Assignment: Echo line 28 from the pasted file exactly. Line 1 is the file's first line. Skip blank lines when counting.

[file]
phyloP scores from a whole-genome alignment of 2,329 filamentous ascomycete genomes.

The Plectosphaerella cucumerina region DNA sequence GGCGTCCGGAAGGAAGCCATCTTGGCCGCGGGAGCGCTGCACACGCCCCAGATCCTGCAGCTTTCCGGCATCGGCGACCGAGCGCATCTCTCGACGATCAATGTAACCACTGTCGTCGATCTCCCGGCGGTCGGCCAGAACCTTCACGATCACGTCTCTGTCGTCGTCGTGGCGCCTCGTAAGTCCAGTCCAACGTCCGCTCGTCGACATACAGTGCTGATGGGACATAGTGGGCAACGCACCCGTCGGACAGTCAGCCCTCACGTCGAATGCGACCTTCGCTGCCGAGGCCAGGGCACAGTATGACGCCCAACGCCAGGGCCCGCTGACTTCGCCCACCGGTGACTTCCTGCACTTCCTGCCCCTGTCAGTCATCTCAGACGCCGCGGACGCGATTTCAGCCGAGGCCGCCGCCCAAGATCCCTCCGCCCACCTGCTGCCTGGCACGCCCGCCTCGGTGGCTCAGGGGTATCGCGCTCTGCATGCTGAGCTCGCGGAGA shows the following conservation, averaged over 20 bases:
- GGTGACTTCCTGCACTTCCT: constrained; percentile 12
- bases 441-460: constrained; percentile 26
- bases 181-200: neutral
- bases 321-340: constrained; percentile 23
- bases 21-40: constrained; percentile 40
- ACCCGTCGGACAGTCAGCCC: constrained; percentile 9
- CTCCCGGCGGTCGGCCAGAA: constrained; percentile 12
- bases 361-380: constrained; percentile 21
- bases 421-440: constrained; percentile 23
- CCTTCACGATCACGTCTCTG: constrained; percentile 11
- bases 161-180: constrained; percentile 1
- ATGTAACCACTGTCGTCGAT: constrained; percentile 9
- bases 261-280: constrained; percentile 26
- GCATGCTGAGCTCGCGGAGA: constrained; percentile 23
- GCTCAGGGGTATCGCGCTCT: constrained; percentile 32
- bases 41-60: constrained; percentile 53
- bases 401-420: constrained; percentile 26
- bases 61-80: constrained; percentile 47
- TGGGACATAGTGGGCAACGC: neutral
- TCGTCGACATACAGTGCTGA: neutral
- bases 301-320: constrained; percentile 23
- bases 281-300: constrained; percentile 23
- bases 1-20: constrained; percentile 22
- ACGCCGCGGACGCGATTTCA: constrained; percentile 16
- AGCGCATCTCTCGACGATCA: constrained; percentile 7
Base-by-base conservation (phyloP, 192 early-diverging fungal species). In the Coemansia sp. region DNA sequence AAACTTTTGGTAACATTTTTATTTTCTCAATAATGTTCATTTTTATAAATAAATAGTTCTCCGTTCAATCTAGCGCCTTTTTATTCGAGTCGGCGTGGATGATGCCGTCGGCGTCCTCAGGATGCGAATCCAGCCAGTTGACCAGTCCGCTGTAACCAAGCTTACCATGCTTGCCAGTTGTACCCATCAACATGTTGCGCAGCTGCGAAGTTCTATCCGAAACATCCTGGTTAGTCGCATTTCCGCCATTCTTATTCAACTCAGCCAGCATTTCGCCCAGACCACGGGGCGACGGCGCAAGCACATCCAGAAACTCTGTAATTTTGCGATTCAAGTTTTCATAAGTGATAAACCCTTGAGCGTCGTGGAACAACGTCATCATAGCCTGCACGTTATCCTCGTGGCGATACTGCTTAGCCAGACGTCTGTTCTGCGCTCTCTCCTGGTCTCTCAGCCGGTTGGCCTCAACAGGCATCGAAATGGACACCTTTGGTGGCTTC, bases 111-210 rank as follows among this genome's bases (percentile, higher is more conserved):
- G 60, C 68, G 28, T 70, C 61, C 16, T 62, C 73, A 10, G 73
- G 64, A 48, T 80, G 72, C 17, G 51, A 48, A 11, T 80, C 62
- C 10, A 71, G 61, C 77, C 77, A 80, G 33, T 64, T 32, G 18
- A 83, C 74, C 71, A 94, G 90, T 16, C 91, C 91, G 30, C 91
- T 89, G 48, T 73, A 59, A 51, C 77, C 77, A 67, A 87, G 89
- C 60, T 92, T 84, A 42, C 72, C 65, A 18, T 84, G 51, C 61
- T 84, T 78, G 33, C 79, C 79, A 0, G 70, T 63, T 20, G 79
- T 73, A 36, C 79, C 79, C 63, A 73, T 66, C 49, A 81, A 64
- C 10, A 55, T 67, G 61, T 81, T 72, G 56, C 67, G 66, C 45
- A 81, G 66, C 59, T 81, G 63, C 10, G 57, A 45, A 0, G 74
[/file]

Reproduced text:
Base-by-base conservation (phyloP, 192 early-diverging fungal species). In the Coemansia sp. region DNA sequence AAACTTTTGGTAACATTTTTATTTTCTCAATAATGTTCATTTTTATAAATAAATAGTTCTCCGTTCAATCTAGCGCCTTTTTATTCGAGTCGGCGTGGATGATGCCGTCGGCGTCCTCAGGATGCGAATCCAGCCAGTTGACCAGTCCGCTGTAACCAAGCTTACCATGCTTGCCAGTTGTACCCATCAACATGTTGCGCAGCTGCGAAGTTCTATCCGAAACATCCTGGTTAGTCGCATTTCCGCCATTCTTATTCAACTCAGCCAGCATTTCGCCCAGACCACGGGGCGACGGCGCAAGCACATCCAGAAACTCTGTAATTTTGCGATTCAAGTTTTCATAAGTGATAAACCCTTGAGCGTCGTGGAACAACGTCATCATAGCCTGCACGTTATCCTCGTGGCGATACTGCTTAGCCAGACGTCTGTTCTGCGCTCTCTCCTGGTCTCTCAGCCGGTTGGCCTCAACAGGCATCGAAATGGACACCTTTGGTGGCTTC, bases 111-210 rank as follows among this genome's bases (percentile, higher is more conserved):